The first strategy is to know which wines are food-friendly. You want your food to pair well with your wine selection. If you are ordering a bottle or two for a whole table, you will want a versatile wine that goes with everyone’s meal choices.
A food-friendly red wine is a Pinot Noir. A food-friendly white wine is a Riesling. Chances are that any respectable wine-serving restaurant will have both on the menu. There are great Pinot Noirs from Oregon and California. The best Rieslings are from Alsace and Germany, but if those aren’t options New York and Canada have good Rieslings as well.
The next strategy is to get a copy of the wine list in advance. This is great if you are trying to impress a group of friends or family with your wine knowledge. Take the wine list and do some research on the Internet if you need to. You can even look up pronunciations so that you can practice before ordering. Several restaurants have web sites or they can fax you a copy as well. Most restaurants will have no problems with sending you the list.
The third strategy is to ask for help. The person you would want to ask is a sommelier. They know wine and they will be able to answer all of your wine questions. Not all restaurants have sommeliers, but if you need to you can get a copy of the wine list and work through it with the sommelier. They will know a lot about the wines and will help you pair what people might be ordering with wines off of the list.
If the restaurant does have sommelier, they will know their wine list intimately. They are taking care of all the aspects of the wine at the restaurant. In most cases, they have personally chosen the wines, stored them, written the descriptions and trained their staff.
In some restaurants, the wine list can be your friend. The list will also let you know what quality of wine is available at the restaurant. The list can be very simple with just a blush, a white and a red. On the other hand, you may have several options for each category. Some lists will provide household wine names that are highly advertised, popular and considered “everyday” wines. If the restaurant really cares about your wine experience, they will offer a variety of different brands and types so that you can mix and match throughout your meal.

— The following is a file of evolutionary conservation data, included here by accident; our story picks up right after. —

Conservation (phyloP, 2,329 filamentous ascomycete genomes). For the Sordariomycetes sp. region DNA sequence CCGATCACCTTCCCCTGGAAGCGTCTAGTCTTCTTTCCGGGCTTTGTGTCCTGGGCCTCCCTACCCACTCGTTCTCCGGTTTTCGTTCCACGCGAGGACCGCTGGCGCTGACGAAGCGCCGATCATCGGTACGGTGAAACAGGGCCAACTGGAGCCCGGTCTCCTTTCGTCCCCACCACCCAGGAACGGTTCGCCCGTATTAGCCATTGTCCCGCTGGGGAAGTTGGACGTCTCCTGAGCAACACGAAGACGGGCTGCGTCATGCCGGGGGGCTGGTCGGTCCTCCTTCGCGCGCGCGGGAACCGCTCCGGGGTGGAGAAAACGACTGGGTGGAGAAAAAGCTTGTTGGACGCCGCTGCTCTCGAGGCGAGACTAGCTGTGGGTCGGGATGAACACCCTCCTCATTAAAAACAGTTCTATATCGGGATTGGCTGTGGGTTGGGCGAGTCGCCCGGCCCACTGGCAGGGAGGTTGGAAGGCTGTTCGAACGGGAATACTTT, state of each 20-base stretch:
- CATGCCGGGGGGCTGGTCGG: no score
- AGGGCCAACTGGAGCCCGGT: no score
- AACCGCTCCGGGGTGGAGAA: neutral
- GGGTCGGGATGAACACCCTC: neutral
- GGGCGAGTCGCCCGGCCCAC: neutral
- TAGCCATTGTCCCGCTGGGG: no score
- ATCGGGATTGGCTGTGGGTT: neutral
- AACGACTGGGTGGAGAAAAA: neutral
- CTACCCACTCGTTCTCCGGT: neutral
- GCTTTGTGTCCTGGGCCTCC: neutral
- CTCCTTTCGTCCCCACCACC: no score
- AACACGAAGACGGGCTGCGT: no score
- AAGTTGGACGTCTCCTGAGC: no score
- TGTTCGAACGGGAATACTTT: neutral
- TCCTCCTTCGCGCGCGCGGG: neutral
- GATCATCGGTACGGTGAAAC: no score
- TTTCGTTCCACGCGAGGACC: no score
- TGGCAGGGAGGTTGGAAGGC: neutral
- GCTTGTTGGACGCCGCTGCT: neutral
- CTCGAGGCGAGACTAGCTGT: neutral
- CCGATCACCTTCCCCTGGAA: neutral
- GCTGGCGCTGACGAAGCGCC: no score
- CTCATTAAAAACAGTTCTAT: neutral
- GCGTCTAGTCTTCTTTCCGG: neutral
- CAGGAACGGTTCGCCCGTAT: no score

Once you have a wine list, you may have to do some deciphering. The list may be very basic and only list the names of the wine and the price. This can be difficult if they are wines that you have never heard of before. Then the wine list may be divided by country or varietal. This is a little more helpful as you will know where the wine is coming from and if it is red or white. Another wine list that is extremely helpful is the “stylish” wine list. These listing the wines under headings of “Dry and Crisp” or “Full-Bodied Reds.” They may even include descriptions such as “oaky” or “hints of chocolate.” This gives you a better idea of what you are getting when you order that wine. The progrogessive wine list may include all of the above. They will most likely list the wines from lightest to richest, or sweet to dry. The price may also be progressive with the most expensive being at the bottom of each section.
Now that you have an idea of what you are going to order, how do you know if it goes with your food? Look for chef suggestions in a menu first. These wines will be off the wine list and have been tested to see what dishes they go with best. The dish you are ordering may have a suggested wine below it.
If a food leaves a sour taste in your mouth, then a wine that is high in acid will complement it. A sour food might include fish with lemon ******** on it or a vinaigrette dressing on a salad. A wine with a high acidity level might be a Sauvignon Blanc, Riesling or Chenin Blanc.
The sweeter the food, the less sweet the wine will taste. If you order dessert, get a wine that is sweeter than your dessert. Even a moderately sweet wine may taste bitter if paired with something really sweet. Suggested sweet pairings include New York Cheesecake and Muscat, Tiramisu and Port, or Bread Pudding with a late harvest Riesling.
If your food has a hint of bitterness, you will want a wine with some bitterness such as a red wine with some tannin. For example, you may choose a Cabernet Sauvignon or Shiraz.
By: David Beart
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